A mathematical method to understand and explore the niche of species

Universidade NOVA de Lisboa press release

The current global change context calls for a comprehensive understanding of the relations between environment and species in order to plan ahead measures that can help to mitigate the negative effects of those changes.

A multidisciplinary team including mathematicians, ecologists and biologists has proposed a mathematical method to understand and better explore the ecological niche of a species. This determines the adequate environmental conditions for the species to survive and reproduce.

Pyrenaica landscape - Tiago Monteiro-Henriques, Universidade de Trás-os-Montes e Alto Douro Martins

The new method translates the original ideas of Anglo-American ecologist G. Evelyn Hutchinson (1903-1991), who is widely considered the father of modern ecology, into simple mathematical terms. The work establishes an explicit model of relations between species and environment which is easily understandable by ecologists and biologists.

Professor Jorge Orestes Cerdeira from Faculdade de Ciências e Tecnologia at Universidade NOVA de Lisboa, who is the coordinator of the research project, claims that “Even if there are different notions for ecological niche, most of them are based on mathematical or statistical characterizations, at distinct levels of complexity, of Hutchinson’s theory. Hutchinson himself advocated a simplified hierarchical relation between species and environment, where the adequacy of a species is optimal at the center of the niche and decreases for less favorable conditions. Our approach follows the layout set by Hutchinson, focusing on a precise delimitation of the niche and a quantification of the adequacy throughout it.”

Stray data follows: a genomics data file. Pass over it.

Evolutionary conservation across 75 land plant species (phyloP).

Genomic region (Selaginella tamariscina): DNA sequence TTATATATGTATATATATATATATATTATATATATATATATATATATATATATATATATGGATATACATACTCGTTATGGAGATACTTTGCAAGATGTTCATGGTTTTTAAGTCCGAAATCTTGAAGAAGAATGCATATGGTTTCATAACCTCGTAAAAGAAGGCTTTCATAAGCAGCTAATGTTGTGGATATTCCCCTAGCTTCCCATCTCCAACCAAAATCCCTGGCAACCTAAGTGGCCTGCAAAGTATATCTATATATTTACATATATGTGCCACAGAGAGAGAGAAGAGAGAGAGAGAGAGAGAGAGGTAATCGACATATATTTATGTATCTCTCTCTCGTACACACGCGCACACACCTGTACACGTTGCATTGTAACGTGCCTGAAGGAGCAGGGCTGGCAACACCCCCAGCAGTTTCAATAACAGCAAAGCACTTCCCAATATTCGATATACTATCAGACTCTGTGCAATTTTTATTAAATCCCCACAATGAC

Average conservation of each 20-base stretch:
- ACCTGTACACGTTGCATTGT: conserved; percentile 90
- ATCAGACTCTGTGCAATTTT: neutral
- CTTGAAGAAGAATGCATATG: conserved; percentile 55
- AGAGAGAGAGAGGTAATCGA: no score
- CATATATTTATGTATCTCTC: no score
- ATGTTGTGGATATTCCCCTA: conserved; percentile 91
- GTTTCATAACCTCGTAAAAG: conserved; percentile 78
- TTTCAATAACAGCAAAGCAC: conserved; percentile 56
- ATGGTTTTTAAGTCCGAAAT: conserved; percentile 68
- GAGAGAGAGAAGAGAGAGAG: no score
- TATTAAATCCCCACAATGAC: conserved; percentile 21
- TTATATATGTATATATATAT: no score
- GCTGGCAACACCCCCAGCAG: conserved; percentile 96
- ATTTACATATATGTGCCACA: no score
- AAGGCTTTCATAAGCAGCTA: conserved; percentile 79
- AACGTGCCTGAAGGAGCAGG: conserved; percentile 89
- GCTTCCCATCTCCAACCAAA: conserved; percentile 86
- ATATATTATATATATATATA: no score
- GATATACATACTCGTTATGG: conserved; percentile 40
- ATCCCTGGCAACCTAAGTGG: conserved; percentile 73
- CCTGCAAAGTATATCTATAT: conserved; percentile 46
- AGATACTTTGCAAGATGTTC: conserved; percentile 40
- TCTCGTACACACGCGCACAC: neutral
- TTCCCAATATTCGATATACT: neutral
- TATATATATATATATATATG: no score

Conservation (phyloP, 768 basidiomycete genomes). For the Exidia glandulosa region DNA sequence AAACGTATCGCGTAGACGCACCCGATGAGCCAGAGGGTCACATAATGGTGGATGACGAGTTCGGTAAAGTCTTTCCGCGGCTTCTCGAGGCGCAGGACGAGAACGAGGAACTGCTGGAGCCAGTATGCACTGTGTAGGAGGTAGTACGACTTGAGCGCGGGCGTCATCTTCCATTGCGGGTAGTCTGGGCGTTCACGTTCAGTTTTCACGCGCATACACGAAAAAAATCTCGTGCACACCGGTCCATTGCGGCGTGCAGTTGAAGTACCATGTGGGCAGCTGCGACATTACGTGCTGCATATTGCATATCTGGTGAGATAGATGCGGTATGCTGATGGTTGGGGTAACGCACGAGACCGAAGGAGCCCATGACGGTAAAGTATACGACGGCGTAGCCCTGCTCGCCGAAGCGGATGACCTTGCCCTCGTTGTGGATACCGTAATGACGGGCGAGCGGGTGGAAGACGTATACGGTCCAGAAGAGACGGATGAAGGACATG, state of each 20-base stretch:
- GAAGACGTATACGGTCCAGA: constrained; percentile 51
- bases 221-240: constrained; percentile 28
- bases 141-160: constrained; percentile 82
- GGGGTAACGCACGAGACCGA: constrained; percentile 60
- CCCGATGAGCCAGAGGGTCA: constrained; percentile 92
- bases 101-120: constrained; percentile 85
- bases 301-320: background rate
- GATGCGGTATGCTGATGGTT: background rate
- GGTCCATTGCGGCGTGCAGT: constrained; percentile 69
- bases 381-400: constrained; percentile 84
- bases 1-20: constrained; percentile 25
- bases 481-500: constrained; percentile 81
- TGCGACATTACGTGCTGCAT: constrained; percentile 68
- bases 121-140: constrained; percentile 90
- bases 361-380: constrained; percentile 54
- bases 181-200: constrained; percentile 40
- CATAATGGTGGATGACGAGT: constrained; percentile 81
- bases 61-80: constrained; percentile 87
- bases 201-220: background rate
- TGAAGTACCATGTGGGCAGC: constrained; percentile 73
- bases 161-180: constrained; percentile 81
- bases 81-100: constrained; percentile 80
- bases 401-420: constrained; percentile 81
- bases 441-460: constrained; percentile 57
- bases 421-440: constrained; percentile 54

In the article, published by the journal Methods in Ecology and Evolution, the new methodology was applied to a variety of arboreal species including several oak species which were dominant in the European primary forest, a clear indicator of their high eco-geographical importance.

The quantification of adequacy is crucial to design enhanced spatial distributions of native forests which are more resistant to forest fires than their exogenous counterparts.

Dr Tiago Monteiro-Henriques, from the Centro de Investigação e de Tecnologias Agroambientais e Biológicas (CITAB – UTAD) and the Global Change and Conservation Lab at the University of Helsinky adds that “the results are easily understandable and the output adequacy maps are much in line with the knowledge we have about those species”.

Professor Maria João Martins, from the Forest Research Centre of Instituto Superior de Agronomia at the University of Lisbon, stresses the relevance of the research for species modeling in the context of climate change: “the dynamics of the environment implies a continuous monitoring of species adaptation to locations where they occur presently but, more importantly, its correct modeling allows to identify locations where they can occur in the future if the environmental conditions become adequate for their survival”.

Read the full article (freely available for a limited time):
Cerdeira JO, et al (2018). Revisiting niche fundamentals with tukey depth. Methods Ecol Evol. DOI: 10.1111/2041-210X.13074

Media contact:
Jorge Cerdeira, Universidade Nova de Lisboa, Email: jo.cerdeira@fct.unl.pt